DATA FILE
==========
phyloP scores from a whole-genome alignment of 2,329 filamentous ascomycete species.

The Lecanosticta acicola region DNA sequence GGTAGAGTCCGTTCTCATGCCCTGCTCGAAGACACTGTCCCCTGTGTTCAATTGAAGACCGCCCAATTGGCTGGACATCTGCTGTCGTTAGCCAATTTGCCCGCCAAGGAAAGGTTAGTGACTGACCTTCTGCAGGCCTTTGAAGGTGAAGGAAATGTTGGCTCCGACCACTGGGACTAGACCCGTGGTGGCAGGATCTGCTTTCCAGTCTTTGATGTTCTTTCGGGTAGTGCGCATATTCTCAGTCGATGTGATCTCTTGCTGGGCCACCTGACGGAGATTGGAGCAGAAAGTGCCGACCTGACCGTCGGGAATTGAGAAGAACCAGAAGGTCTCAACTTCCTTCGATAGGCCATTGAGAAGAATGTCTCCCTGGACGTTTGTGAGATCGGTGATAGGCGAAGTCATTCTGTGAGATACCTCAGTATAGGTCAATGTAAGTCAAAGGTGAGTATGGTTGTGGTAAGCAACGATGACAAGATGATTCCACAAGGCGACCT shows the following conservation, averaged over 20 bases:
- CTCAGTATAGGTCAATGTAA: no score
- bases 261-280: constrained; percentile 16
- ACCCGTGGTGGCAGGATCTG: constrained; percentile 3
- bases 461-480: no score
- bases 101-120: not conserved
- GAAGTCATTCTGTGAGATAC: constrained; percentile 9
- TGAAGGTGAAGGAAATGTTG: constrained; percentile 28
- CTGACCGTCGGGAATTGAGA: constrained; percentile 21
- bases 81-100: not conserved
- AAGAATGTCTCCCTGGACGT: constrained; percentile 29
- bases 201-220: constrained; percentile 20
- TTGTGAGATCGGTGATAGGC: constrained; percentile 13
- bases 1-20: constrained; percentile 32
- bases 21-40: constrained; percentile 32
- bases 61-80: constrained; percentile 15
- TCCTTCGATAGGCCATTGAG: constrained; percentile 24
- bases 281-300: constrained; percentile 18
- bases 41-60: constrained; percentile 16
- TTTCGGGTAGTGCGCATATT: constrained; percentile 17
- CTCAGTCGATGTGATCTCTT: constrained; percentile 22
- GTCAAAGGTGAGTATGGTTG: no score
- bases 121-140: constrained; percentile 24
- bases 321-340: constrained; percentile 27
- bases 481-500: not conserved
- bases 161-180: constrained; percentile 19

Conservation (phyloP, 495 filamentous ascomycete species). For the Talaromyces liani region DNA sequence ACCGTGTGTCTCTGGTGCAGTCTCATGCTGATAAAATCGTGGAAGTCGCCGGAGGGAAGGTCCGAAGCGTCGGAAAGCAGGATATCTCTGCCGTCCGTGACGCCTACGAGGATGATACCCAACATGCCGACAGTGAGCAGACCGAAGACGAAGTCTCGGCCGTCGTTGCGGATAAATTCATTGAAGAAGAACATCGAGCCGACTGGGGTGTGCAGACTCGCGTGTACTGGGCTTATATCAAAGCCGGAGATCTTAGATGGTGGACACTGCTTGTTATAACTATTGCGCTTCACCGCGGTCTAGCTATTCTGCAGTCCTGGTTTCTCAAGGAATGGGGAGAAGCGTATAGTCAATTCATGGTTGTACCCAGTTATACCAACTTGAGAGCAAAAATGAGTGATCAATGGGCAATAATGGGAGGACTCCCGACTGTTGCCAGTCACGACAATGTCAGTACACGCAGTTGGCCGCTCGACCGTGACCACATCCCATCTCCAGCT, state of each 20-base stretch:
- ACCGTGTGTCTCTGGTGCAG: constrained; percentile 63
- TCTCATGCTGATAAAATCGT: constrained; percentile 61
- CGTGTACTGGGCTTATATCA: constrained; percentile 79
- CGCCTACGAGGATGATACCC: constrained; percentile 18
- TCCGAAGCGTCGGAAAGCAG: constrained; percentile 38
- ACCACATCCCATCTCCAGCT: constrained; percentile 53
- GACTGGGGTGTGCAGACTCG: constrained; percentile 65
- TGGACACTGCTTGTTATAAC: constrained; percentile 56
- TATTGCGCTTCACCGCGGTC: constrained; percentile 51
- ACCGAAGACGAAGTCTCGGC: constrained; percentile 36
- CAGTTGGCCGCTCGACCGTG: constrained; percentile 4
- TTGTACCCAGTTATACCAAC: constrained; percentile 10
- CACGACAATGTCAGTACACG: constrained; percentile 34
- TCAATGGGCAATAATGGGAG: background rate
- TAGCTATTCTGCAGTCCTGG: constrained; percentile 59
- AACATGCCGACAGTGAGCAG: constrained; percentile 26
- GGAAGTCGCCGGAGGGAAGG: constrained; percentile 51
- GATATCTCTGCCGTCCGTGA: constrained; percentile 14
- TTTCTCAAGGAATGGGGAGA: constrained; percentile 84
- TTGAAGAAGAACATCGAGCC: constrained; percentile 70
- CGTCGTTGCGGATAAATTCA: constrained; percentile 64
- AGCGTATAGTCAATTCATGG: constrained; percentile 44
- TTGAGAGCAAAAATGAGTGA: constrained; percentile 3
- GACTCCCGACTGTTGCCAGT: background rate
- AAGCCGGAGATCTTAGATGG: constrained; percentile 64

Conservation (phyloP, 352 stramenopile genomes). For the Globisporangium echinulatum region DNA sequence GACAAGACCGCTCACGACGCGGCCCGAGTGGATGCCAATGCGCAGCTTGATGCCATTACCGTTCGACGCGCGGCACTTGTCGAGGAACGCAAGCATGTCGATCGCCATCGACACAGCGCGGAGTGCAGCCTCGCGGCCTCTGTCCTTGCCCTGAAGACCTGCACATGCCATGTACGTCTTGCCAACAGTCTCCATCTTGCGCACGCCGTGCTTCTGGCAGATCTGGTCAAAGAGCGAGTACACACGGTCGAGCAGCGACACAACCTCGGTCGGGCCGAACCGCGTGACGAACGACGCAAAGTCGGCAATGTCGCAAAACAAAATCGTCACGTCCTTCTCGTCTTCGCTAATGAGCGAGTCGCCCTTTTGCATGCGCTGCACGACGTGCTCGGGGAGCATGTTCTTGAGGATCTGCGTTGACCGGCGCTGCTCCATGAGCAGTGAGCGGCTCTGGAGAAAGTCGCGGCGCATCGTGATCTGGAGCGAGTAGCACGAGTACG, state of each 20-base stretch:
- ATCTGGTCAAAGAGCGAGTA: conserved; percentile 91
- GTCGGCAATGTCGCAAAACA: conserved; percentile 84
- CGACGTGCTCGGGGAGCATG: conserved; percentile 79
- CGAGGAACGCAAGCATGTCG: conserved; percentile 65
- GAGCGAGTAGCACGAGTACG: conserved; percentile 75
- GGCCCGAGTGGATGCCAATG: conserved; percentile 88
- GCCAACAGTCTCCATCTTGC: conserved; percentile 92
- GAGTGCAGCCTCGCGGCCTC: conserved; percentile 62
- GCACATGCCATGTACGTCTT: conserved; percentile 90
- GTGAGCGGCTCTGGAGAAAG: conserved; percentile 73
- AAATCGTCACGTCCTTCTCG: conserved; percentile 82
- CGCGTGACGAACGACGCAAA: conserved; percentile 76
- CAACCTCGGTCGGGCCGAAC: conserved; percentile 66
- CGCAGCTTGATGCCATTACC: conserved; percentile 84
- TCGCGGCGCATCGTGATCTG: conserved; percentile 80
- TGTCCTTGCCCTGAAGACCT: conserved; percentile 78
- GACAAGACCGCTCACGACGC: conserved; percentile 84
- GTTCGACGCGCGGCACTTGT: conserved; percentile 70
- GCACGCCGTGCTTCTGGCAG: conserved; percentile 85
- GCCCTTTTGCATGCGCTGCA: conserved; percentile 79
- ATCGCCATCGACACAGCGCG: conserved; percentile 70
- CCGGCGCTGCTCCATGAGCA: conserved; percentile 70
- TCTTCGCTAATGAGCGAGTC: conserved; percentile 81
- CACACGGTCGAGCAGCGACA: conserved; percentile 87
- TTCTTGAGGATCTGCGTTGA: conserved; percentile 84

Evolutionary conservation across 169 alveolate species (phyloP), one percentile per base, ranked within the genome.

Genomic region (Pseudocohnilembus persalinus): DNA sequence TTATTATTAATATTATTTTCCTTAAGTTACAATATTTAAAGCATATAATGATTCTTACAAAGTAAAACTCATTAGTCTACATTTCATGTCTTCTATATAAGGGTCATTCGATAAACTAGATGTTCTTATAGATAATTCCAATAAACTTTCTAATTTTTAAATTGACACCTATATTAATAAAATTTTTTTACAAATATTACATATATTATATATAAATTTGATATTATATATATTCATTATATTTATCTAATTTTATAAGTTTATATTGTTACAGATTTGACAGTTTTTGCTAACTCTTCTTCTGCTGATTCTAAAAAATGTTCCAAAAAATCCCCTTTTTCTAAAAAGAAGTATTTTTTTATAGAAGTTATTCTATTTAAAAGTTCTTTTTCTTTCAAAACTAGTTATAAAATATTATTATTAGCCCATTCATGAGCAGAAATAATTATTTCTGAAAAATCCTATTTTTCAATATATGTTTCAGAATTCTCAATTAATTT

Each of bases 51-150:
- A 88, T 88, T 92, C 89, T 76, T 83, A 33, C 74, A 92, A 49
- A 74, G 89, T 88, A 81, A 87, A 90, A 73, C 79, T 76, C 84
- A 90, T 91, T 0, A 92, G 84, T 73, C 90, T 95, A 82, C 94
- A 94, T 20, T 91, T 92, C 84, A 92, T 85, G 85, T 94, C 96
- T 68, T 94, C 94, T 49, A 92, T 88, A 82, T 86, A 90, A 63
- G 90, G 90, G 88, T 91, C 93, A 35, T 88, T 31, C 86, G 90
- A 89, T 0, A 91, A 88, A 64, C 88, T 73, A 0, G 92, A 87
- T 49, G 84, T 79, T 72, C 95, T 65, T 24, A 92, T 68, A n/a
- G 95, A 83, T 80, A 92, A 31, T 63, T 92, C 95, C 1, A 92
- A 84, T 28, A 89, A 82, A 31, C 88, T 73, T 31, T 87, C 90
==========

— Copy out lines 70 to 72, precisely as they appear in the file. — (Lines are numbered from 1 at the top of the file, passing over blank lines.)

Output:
- TGTCCTTGCCCTGAAGACCT: conserved; percentile 78
- GACAAGACCGCTCACGACGC: conserved; percentile 84
- GTTCGACGCGCGGCACTTGT: conserved; percentile 70